The great French bake-off
In his new book, chef and bestselling author Gabriel Gaté honours the classics of French pâtisserie, with a focus on helping home cooks create sweet treats. Here he reveals his top tips for successful baking and picks four of his favourite recipes for readers to try at home
Growing up in the Loire Valley in France, we had more than fifty fruit trees in our garden and small family vineyard. Among other things, my parents grew raspberries, strawberries, rhubarb and redcurrants, and we often went out in search of wild blackberries, wild strawberries, hazelnuts, walnuts and chestnuts.
We lived with my maternal grandmother, who was the queen of the kitchen, making glorious cakes, fruit tarts and superb family desserts, like crêpes and custards. My very first kitchen memory is helping her make an apple tart when I was about five years old.
My grandmother was a delight to be with. From her I learned the love of cooking. And from my mum I learned the joy of eating. Not surprisingly, my eldest brother became a pâtissier/ boulanger (pastrycook/baker) and I became a cuisinier/pâtissier (chef/pastrycook). I trained forty years ago with the best Master Chef of my generation and after some solid experience in restaurants I began to freelance, concentrating on teaching, writing and presenting recipes and cooking shows on television.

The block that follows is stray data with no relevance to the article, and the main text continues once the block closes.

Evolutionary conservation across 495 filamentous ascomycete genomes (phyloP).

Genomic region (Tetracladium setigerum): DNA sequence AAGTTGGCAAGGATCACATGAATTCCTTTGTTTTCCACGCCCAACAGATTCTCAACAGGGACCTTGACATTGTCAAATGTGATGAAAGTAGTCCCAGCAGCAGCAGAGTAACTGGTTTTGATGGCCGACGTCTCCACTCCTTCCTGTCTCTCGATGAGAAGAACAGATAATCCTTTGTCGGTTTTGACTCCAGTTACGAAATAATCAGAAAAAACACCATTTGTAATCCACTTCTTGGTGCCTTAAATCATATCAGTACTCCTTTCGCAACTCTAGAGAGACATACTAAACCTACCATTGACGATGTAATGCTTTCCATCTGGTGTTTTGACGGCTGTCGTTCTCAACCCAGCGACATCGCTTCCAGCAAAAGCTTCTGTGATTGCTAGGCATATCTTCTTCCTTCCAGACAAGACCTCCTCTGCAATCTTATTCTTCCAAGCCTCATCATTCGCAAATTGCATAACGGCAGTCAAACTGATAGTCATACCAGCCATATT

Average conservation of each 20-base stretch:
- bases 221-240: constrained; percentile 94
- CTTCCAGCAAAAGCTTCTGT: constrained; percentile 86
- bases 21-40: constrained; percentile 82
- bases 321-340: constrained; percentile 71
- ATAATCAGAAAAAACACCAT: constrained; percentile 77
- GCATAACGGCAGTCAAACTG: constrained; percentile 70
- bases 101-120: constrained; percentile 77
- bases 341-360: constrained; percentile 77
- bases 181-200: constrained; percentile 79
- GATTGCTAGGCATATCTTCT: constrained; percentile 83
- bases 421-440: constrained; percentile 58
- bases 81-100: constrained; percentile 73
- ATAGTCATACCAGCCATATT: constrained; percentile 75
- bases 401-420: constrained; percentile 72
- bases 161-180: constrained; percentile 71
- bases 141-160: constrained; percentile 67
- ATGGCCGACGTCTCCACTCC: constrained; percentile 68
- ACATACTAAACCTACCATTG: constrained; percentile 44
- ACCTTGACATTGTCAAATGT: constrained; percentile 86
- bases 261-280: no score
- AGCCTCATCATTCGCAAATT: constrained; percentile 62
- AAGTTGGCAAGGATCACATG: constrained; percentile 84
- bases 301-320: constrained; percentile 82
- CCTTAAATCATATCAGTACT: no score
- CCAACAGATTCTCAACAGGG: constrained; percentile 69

Most of my work over the last twenty-five years has focused on home cooking. There is something really special about homemade cakes and desserts, about using the best seasonal fruits, and learning to make pastries and other sweet concoctions. Dessert-making is an exciting and creative hobby. It’s a satisfying way to spend an hour or two in the kitchen, and your family and friends will love you for it. Most home cooks have a repertoire of about half-a-dozen desserts. If you try a new dessert every month, you’ll have made more than one hundred and twenty new desserts over ten years and you’ll be a great cook!